We spent our childhoods watching movies like The Polar Express, The Great Escape and The Deer Hunter, and we are not alone in thinking that some of the greatest movies of all time were horrible.
But a new study shows that it’s not only the films that are bad, it’s the people who made them.
The new study by a group of researchers from Northwestern University in Evanston, Ill., examined the history of a number of movies that were considered classics but which didn’t do well at the box office.
The group included a wide range of movie buffs, including historians and film aficionados, as well as filmmakers.
In the study, published online Wednesday in the Journal of the American Academy of Arts and Sciences, researchers analyzed the box-office success of movies like the classic The Great Train Robbery and The Wizard of Oz, as compared to movies like Jurassic Park and Jurassic Park II.
The researchers found that, even though The Great Adventure and The Lion King were both critically and commercially successful, they were still among the worst movies ever made.
The study focused on the first half of the 20th century, so there were some changes in the movies over time.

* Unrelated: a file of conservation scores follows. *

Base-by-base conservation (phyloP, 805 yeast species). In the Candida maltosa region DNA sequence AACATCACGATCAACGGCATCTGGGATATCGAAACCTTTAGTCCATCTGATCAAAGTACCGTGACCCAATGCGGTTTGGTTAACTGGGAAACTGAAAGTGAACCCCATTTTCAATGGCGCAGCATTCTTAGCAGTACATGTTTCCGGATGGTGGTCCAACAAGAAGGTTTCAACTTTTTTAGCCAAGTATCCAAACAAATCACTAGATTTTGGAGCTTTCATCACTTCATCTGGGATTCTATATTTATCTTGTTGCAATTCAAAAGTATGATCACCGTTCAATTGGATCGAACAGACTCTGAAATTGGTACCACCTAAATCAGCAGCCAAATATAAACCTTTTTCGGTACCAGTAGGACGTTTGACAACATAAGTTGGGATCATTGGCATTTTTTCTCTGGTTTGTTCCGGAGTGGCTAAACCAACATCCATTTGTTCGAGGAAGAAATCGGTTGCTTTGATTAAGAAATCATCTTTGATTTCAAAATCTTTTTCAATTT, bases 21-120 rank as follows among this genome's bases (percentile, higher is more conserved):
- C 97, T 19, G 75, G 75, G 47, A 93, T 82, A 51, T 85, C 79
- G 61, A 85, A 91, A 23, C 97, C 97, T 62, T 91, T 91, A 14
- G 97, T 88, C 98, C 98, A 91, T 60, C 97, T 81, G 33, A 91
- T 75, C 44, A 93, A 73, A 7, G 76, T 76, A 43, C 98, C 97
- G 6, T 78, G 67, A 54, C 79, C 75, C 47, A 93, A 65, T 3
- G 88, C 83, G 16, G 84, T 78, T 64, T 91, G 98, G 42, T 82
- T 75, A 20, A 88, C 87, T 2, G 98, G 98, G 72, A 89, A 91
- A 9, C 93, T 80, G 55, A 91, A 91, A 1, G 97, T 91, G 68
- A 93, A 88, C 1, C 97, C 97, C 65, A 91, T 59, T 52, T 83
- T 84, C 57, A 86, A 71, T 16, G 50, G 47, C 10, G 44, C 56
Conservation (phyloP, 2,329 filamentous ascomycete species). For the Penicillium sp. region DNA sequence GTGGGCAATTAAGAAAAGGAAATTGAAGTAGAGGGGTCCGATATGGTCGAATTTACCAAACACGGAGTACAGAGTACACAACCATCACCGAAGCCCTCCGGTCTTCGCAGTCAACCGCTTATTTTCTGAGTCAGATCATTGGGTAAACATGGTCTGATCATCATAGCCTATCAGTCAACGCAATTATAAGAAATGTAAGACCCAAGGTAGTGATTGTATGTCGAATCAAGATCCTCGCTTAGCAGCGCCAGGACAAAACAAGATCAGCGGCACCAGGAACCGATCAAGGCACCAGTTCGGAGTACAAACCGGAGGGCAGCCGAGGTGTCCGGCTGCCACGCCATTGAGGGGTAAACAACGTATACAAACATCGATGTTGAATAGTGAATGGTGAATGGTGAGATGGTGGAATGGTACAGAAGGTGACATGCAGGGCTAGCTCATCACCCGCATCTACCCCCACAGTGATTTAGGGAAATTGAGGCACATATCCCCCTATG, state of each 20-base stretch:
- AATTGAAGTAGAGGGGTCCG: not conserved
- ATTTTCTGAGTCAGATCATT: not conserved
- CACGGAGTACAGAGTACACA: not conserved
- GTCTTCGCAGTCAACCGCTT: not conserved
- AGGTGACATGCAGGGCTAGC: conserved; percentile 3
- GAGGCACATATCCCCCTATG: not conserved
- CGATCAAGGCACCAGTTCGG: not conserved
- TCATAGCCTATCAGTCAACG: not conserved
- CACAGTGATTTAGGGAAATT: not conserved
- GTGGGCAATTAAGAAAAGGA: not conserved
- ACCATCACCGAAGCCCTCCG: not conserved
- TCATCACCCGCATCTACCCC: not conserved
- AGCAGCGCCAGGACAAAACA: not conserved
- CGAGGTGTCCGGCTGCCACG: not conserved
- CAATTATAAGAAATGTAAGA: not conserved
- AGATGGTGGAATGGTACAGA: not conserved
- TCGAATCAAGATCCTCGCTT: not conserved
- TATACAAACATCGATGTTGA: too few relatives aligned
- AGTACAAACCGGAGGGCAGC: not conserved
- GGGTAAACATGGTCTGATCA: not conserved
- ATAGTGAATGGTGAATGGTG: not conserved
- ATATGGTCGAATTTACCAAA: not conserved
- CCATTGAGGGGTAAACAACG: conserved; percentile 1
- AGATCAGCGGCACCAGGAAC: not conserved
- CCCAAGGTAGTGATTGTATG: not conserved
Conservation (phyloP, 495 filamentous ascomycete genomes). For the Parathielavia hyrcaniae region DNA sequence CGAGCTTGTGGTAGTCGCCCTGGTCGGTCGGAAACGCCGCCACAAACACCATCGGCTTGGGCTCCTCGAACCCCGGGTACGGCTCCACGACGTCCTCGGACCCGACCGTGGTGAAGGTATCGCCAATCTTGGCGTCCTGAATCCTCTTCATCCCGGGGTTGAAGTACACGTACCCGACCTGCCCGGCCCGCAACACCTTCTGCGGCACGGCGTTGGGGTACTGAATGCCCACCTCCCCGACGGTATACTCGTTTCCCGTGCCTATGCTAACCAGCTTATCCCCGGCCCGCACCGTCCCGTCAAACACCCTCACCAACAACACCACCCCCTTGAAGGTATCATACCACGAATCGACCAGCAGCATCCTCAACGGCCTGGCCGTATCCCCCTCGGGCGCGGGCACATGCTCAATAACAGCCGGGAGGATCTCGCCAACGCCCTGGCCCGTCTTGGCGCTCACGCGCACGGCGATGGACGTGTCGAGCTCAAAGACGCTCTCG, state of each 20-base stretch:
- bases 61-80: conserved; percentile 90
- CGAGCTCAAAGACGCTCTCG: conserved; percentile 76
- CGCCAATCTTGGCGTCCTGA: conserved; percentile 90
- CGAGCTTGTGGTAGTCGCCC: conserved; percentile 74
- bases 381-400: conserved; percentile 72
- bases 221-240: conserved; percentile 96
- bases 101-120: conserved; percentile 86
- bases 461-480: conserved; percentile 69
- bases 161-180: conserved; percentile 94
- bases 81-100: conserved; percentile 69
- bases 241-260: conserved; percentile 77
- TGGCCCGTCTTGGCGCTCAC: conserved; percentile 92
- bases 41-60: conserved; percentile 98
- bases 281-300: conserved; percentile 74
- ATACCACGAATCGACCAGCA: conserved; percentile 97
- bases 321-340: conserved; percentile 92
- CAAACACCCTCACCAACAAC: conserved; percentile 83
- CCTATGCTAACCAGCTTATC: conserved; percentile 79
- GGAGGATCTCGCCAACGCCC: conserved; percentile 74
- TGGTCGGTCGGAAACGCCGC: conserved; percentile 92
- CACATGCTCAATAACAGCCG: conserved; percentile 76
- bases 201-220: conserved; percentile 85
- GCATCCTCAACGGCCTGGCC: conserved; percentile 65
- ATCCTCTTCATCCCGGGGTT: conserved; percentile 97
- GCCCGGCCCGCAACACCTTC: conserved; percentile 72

But the study also found that there was a strong correlation between box office success and the production company behind the movie, which was typically a large film studio.
The results were surprising, said co-author and Northwestern Film School professor Jennifer Schurman, who is also a professor of history at Northwestern.
“I think there was probably a very strong, very clear association between the quality of a film and its success,” she said.
“That’s surprising because people often talk about the quality in movies being more important than the actors.
But what we found was that in the case of movies produced by major studios, that was not the case.
The people producing the films were in a better position to make them successful.”
Schurmann and her colleagues also found a strong link between the production companies and the film’s directors, which could be linked to the director’s popularity.
“In terms of quality, the more successful a director was, the less likely that he or she would be seen by audiences, the lower the box offices,” Schurm said.
The other finding was that films like The Great Leap Forward and The Battle of the Bulge did better than The Wizard and Jurassic World, which both did poorly at the domestic box office, and did worse internationally.
“There’s a connection between the box and the director, and a connection with the production,” Schuerman said.
This wasn’t a surprise to Schurmans co-authors, who studied the box scores of all the films made between 1915 and 1960.
They also looked at how much money each film made.
Schurma said it’s hard to say exactly why the films had so much success, but that they were also highly profitable for the movie studios.
“They all had some connection to them,” she explained.
“And in some cases, the producers were very successful.”